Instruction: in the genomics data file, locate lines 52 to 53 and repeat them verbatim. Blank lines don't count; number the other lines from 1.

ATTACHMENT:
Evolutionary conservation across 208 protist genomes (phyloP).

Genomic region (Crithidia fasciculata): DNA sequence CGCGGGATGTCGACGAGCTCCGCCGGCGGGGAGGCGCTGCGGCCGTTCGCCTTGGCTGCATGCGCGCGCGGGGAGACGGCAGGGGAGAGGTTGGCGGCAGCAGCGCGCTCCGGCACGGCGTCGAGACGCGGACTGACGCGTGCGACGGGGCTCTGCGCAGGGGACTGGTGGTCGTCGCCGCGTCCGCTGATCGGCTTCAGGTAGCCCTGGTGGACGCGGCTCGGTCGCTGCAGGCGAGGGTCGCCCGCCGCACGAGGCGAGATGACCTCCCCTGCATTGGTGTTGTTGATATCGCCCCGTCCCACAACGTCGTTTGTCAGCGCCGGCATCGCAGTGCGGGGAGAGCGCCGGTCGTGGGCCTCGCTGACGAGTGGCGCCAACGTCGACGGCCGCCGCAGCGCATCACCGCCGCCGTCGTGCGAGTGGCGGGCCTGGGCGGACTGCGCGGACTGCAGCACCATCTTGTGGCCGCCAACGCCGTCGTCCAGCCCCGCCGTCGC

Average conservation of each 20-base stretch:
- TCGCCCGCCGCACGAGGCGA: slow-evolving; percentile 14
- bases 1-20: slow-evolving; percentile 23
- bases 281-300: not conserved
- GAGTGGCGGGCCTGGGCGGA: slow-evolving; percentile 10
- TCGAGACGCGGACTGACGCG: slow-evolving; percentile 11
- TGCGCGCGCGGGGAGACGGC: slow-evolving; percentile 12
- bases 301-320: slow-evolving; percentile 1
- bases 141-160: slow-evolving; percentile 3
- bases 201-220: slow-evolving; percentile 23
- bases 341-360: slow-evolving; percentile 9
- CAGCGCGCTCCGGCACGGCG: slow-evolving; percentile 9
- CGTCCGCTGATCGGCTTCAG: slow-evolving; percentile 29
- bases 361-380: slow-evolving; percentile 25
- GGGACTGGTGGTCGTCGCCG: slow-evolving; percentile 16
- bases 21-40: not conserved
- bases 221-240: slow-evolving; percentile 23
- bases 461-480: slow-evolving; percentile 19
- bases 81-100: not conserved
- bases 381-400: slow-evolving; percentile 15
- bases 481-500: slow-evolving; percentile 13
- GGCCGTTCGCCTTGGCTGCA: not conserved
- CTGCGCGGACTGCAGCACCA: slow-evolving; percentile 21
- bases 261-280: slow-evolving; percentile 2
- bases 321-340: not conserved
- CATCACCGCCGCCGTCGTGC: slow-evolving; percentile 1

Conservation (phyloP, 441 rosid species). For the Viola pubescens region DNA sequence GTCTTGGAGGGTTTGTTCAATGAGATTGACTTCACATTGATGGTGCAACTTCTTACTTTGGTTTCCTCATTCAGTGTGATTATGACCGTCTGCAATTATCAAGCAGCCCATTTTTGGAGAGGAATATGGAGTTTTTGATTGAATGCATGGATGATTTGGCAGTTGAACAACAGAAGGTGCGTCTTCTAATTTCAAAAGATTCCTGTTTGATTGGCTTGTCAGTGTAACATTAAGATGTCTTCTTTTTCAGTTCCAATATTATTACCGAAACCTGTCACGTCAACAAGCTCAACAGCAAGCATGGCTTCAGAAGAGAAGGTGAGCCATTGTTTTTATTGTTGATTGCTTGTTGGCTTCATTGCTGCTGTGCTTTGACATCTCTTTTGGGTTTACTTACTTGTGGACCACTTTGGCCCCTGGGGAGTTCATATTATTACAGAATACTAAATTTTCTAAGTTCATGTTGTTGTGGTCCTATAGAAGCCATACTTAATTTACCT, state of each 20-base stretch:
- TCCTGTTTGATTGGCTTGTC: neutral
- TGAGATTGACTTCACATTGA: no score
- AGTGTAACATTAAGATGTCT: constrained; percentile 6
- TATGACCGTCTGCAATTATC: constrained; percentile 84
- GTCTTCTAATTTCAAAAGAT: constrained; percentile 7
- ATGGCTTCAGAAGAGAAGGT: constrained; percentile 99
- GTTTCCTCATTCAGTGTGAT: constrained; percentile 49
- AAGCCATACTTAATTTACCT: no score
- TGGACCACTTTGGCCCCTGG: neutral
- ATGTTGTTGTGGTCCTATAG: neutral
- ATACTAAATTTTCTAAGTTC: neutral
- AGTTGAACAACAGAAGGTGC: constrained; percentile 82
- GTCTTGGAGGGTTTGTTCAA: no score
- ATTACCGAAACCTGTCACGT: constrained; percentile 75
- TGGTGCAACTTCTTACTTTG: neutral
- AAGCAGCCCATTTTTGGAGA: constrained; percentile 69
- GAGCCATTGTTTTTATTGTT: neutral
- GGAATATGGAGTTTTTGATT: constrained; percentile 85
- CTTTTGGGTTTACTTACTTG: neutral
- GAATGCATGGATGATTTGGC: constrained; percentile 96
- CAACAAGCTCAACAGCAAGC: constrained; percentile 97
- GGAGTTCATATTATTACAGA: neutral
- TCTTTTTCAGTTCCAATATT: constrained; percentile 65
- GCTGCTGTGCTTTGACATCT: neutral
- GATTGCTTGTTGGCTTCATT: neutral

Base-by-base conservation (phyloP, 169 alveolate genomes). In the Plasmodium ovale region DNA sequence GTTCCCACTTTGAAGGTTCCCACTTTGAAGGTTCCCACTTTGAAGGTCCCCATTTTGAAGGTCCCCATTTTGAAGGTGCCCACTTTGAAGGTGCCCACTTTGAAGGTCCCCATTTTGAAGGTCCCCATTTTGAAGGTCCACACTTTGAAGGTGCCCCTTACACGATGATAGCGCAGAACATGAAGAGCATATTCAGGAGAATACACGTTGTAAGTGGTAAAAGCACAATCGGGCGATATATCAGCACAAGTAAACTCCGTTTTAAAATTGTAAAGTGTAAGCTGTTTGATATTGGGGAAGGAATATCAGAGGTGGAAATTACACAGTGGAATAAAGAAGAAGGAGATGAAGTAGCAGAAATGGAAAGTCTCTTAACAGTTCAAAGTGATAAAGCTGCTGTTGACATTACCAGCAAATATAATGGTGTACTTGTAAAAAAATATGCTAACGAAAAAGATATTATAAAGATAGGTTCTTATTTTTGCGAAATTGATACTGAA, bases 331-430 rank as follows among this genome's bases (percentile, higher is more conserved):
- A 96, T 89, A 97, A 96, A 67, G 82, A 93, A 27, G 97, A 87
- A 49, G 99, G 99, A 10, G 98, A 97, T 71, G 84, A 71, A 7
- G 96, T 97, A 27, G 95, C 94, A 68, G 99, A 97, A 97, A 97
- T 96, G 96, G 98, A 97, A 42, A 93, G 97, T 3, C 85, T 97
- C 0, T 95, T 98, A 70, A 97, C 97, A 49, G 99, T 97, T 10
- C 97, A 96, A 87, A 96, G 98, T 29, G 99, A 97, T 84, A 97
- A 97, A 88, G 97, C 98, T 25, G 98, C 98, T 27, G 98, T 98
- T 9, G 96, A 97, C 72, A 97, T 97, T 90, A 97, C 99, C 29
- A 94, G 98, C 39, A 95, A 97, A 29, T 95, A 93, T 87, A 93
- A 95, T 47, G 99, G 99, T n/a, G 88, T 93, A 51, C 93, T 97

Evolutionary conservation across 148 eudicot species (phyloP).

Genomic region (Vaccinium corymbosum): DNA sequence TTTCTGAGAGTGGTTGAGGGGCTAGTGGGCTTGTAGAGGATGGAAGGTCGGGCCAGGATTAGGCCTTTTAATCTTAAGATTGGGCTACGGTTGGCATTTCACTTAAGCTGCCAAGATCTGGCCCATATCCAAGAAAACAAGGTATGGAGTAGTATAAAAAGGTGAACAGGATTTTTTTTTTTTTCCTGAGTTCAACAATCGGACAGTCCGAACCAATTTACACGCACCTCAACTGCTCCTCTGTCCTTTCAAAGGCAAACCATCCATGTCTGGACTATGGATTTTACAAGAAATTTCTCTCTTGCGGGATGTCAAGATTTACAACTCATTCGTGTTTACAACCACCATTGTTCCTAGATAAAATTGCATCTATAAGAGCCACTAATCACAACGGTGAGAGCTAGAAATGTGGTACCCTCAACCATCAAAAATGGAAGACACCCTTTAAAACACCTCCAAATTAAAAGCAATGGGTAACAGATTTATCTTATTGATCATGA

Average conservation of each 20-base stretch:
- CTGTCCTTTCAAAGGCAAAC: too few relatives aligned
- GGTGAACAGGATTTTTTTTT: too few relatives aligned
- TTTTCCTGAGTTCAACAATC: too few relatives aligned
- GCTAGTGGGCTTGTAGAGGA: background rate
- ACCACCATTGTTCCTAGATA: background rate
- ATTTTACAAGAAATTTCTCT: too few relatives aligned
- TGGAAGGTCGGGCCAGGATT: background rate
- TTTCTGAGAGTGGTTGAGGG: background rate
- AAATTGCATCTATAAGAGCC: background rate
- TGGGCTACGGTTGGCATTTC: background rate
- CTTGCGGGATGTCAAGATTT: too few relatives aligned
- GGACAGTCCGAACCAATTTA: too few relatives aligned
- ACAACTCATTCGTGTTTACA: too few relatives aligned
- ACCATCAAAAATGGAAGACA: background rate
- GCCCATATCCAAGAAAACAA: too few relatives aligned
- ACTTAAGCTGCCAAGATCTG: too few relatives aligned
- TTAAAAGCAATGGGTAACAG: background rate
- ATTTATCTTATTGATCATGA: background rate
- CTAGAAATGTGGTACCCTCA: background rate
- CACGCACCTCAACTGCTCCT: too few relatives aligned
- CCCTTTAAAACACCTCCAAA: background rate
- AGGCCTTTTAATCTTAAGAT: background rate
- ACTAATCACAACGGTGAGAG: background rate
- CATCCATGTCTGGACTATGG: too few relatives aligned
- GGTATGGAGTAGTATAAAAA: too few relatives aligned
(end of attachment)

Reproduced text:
- TCTTTTTCAGTTCCAATATT: constrained; percentile 65
- GCTGCTGTGCTTTGACATCT: neutral